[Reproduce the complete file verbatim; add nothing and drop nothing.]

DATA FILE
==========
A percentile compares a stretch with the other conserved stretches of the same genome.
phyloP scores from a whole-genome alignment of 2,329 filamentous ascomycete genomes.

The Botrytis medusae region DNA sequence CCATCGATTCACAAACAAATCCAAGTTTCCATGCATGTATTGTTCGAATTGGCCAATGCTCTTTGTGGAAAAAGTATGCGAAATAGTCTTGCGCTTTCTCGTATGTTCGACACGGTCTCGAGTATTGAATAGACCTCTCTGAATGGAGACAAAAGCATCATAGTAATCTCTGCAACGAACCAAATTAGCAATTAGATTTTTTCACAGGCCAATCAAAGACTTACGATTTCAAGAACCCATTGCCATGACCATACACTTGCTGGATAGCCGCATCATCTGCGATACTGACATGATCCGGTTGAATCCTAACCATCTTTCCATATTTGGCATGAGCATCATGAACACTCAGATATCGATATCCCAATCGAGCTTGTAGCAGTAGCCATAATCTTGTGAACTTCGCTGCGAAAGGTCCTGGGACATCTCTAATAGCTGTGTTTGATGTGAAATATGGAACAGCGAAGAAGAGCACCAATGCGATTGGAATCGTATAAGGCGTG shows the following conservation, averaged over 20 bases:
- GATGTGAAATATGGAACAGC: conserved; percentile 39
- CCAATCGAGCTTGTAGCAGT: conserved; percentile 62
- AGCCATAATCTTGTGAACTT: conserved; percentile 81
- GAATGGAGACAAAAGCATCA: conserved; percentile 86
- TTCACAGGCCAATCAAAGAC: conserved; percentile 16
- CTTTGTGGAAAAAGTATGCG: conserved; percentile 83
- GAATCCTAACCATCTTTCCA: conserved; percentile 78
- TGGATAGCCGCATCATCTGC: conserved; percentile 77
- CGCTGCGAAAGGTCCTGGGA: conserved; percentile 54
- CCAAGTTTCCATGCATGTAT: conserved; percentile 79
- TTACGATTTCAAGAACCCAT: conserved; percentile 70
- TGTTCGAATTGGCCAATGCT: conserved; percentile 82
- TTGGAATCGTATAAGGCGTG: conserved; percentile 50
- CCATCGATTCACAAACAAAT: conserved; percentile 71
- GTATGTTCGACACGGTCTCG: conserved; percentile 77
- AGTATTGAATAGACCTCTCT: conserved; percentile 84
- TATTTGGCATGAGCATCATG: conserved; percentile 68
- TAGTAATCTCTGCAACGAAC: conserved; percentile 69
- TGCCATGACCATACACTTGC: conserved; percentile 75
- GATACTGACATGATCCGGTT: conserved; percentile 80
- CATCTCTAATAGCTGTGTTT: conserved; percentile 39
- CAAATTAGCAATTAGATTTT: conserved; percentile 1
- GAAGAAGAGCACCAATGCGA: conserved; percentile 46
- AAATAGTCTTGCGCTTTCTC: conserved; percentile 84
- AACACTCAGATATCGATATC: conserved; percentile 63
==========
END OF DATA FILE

A percentile compares a stretch with the other conserved stretches of the same genome.
phyloP scores from a whole-genome alignment of 2,329 filamentous ascomycete genomes.

The Botrytis medusae region DNA sequence CCATCGATTCACAAACAAATCCAAGTTTCCATGCATGTATTGTTCGAATTGGCCAATGCTCTTTGTGGAAAAAGTATGCGAAATAGTCTTGCGCTTTCTCGTATGTTCGACACGGTCTCGAGTATTGAATAGACCTCTCTGAATGGAGACAAAAGCATCATAGTAATCTCTGCAACGAACCAAATTAGCAATTAGATTTTTTCACAGGCCAATCAAAGACTTACGATTTCAAGAACCCATTGCCATGACCATACACTTGCTGGATAGCCGCATCATCTGCGATACTGACATGATCCGGTTGAATCCTAACCATCTTTCCATATTTGGCATGAGCATCATGAACACTCAGATATCGATATCCCAATCGAGCTTGTAGCAGTAGCCATAATCTTGTGAACTTCGCTGCGAAAGGTCCTGGGACATCTCTAATAGCTGTGTTTGATGTGAAATATGGAACAGCGAAGAAGAGCACCAATGCGATTGGAATCGTATAAGGCGTG shows the following conservation, averaged over 20 bases:
- GATGTGAAATATGGAACAGC: conserved; percentile 39
- CCAATCGAGCTTGTAGCAGT: conserved; percentile 62
- AGCCATAATCTTGTGAACTT: conserved; percentile 81
- GAATGGAGACAAAAGCATCA: conserved; percentile 86
- TTCACAGGCCAATCAAAGAC: conserved; percentile 16
- CTTTGTGGAAAAAGTATGCG: conserved; percentile 83
- GAATCCTAACCATCTTTCCA: conserved; percentile 78
- TGGATAGCCGCATCATCTGC: conserved; percentile 77
- CGCTGCGAAAGGTCCTGGGA: conserved; percentile 54
- CCAAGTTTCCATGCATGTAT: conserved; percentile 79
- TTACGATTTCAAGAACCCAT: conserved; percentile 70
- TGTTCGAATTGGCCAATGCT: conserved; percentile 82
- TTGGAATCGTATAAGGCGTG: conserved; percentile 50
- CCATCGATTCACAAACAAAT: conserved; percentile 71
- GTATGTTCGACACGGTCTCG: conserved; percentile 77
- AGTATTGAATAGACCTCTCT: conserved; percentile 84
- TATTTGGCATGAGCATCATG: conserved; percentile 68
- TAGTAATCTCTGCAACGAAC: conserved; percentile 69
- TGCCATGACCATACACTTGC: conserved; percentile 75
- GATACTGACATGATCCGGTT: conserved; percentile 80
- CATCTCTAATAGCTGTGTTT: conserved; percentile 39
- CAAATTAGCAATTAGATTTT: conserved; percentile 1
- GAAGAAGAGCACCAATGCGA: conserved; percentile 46
- AAATAGTCTTGCGCTTTCTC: conserved; percentile 84
- AACACTCAGATATCGATATC: conserved; percentile 63